By Coach George Cameli and Coach Chad Borer
This year was incredibly successful for Grady High School’s Ultimate Gauntlet’s JV Boys. It included two undefeated round robin tournaments, strong showings at two full 2-day tournaments, an overall record of 23-8-1, going undefeated in the State tournament, and winning a Division II State Championship!
The toughest adversity our JV team overcame was an absence of a returning player coupled with two new, first time JV coaches. Most programs have “cores” of returning players that provide a strong foundation for their teams, but we did not have that luxury. Our feeder program, Inman Middle School, provided us with players with a year or two of formal experience in middle school as well as 8th grade players. As a result, our team was very young compared to our competition: one 10th grader (new to the sport), nine 9th graders (2 new to the sport) and 12 eighth graders.
Aidan Downey, who already has experience playing with some of the best youth players around the country, incredibly has yet to be a high school freshmen! This year, he adapted well to the more formal style of play that can be expected as you work your way up through the levels of Ultimate and became a team leader in more ways than one. Jacob Dillard, co-MVP this season, was also an incredible stand-out. Following in the footsteps of his older brother, Grady 9th grader Jacob was a workhorse on the field in every sense. He used his incredible speed and endurance to out-run his opponents time and time again. At this level, teams are more comfortable with zone defenses, but once Jacob reaches higher levels where man-to-man defense is more common, his talents will really pay off.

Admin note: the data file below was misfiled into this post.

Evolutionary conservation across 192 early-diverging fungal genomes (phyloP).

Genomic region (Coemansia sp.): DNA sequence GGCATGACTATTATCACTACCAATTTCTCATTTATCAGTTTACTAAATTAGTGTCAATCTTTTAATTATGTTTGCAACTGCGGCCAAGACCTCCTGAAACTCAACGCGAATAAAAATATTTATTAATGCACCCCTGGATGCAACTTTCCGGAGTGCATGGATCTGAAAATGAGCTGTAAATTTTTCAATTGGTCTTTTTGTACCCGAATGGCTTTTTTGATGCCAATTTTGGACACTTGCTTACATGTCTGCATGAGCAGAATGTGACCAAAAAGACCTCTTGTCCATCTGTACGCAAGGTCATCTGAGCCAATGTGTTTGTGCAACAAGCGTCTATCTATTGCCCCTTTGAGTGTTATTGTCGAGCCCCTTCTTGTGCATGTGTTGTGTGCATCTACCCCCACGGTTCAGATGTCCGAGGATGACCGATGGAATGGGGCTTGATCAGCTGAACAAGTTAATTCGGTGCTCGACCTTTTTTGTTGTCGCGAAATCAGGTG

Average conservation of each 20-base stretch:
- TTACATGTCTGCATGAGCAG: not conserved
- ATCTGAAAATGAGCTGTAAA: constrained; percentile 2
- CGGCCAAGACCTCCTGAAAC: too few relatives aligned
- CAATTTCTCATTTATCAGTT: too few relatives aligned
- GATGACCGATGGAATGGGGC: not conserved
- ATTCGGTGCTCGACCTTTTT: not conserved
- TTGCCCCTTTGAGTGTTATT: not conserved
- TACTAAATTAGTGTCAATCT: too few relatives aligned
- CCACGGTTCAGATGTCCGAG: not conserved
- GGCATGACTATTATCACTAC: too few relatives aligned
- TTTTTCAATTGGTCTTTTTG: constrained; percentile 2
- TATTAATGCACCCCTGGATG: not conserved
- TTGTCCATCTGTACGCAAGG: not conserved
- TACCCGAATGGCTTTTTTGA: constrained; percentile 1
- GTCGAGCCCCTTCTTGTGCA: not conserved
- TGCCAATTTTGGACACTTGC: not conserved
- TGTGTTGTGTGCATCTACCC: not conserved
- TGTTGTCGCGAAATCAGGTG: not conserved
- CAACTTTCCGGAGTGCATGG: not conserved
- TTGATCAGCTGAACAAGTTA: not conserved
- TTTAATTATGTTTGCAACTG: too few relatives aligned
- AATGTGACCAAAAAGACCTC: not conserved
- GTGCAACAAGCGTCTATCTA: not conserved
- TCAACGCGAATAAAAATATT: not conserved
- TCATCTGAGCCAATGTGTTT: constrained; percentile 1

After laying out and catching the Finals-winning goal and after the celebratory pile of players finally recovered, Jaden Medley-Fowlkes could sum up his emotions only by saying, “I’m just glad I caught it.” His statement reflects the humility and appreciation for the sport common of Ultimate players. Adam Miller, who spends his time playing high-level youth soccer, expressed his appreciation of the sport at the beginning of the season, “Ultimate is so much more fun than soccer, because you use your whole body”. The sport physically tests each player, and allows players of all sizes to specialize in different roles. “And Ultimate is by far the most inclusive sport you could ever participate in,” stated Coach Chad Borer.
As with most youth team sports, lessons learned while playing Ultimate are applicable off the field as well. One aspect unique to Ultimate is that games are self-officiated even at the highest levels of the sport. Players take responsibility for their actions and develop the ability to engage in mutually respectful dialogue even while disagreeing. They learn to appreciate other points of view, a skill that becomes useful in school and life. Spirit of the Game is a tradition of sportsmanship that is integral to Ultimate and sets it apart from other competitive team sports. Participation in the sport develops character, self-reliance, conflict resolution skills, and leadership qualities.
Bolstered by the Grady Ultimate Gauntlet’s Layout Club, a collection of parents, faculty, sponsors and more, Grady’s Ultimate teams have more support now than ever before. Grady Ultimate is growing at an amazing pace and it doesn’t show any signs of slowing down. Due to a huge interest in the Girls Varsity team, a Girls JV (Div II) squad is being planned for next year, making Grady only one of two schools in Georgia to have enough players for two Girls teams.
For additional information, posts about Grady Ultimate events, pictures, events, etc, please head on over to gradyultimate.org. Be sure to check out tournament recaps including pictures and a write-up of the best JV State Championship game we’ve ever seen!
Many thanks to all of the players, parents, supporters, the Layout Club, and everyone else who have made this season so enjoyable.